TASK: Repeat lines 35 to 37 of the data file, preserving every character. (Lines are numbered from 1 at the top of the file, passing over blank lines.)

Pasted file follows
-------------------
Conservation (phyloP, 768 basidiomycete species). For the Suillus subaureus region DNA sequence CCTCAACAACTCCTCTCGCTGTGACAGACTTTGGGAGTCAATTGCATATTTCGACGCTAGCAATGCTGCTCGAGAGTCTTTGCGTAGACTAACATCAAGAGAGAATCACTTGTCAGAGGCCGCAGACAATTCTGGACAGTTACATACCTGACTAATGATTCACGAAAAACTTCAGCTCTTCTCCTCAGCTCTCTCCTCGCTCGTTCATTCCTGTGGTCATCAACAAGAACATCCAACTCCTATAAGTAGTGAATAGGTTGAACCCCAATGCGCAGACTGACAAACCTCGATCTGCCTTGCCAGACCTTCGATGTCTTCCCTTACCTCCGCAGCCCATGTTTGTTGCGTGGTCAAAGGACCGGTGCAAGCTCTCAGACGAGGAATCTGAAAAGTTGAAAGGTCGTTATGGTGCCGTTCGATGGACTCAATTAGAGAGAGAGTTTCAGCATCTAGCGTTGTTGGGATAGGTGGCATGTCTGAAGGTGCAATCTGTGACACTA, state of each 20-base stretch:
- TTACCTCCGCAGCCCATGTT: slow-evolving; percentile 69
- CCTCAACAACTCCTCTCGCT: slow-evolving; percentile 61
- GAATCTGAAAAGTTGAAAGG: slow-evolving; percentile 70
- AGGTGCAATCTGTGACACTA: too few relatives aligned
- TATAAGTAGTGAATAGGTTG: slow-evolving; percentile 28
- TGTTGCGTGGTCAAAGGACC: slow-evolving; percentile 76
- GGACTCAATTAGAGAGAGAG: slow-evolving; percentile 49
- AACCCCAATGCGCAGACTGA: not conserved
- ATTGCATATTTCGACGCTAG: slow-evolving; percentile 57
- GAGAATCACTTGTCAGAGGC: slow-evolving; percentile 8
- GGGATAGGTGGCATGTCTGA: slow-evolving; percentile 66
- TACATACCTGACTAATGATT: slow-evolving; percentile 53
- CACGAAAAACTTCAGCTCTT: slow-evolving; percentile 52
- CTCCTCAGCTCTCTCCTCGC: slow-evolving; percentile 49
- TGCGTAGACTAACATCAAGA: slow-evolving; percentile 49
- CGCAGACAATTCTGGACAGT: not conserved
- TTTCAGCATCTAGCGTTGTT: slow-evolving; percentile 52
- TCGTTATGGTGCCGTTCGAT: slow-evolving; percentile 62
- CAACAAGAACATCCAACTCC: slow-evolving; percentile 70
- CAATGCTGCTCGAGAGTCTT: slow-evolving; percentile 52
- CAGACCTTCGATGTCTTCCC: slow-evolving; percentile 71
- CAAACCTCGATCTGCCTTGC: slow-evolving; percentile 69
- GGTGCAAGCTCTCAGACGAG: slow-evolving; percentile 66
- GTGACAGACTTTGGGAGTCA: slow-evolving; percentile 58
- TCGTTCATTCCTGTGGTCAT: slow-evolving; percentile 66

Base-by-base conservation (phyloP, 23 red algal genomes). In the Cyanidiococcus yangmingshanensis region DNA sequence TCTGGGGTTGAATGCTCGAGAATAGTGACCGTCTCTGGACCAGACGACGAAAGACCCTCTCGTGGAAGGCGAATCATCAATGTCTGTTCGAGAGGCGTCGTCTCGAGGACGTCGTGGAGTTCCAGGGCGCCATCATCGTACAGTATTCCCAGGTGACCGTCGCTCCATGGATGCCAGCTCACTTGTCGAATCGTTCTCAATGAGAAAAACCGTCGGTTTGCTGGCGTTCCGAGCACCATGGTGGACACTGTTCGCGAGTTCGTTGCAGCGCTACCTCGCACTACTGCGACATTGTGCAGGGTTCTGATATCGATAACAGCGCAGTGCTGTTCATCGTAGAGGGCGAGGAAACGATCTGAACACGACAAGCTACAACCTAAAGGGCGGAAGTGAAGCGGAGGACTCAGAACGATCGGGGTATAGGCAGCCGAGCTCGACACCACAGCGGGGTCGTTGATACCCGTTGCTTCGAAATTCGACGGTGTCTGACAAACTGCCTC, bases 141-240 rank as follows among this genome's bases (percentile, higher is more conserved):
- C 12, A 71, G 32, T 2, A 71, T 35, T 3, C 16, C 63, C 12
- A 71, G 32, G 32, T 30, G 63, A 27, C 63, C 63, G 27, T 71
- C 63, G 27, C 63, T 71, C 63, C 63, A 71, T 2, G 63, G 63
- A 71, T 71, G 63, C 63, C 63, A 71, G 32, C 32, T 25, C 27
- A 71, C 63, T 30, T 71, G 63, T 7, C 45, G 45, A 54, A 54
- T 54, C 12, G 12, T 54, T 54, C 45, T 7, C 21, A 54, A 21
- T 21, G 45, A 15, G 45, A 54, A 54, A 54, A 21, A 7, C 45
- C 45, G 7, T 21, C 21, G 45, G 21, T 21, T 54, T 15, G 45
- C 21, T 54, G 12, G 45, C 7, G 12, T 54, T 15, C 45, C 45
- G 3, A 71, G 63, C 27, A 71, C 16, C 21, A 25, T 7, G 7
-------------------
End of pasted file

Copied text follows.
- C 45, G 7, T 21, C 21, G 45, G 21, T 21, T 54, T 15, G 45
- C 21, T 54, G 12, G 45, C 7, G 12, T 54, T 15, C 45, C 45
- G 3, A 71, G 63, C 27, A 71, C 16, C 21, A 25, T 7, G 7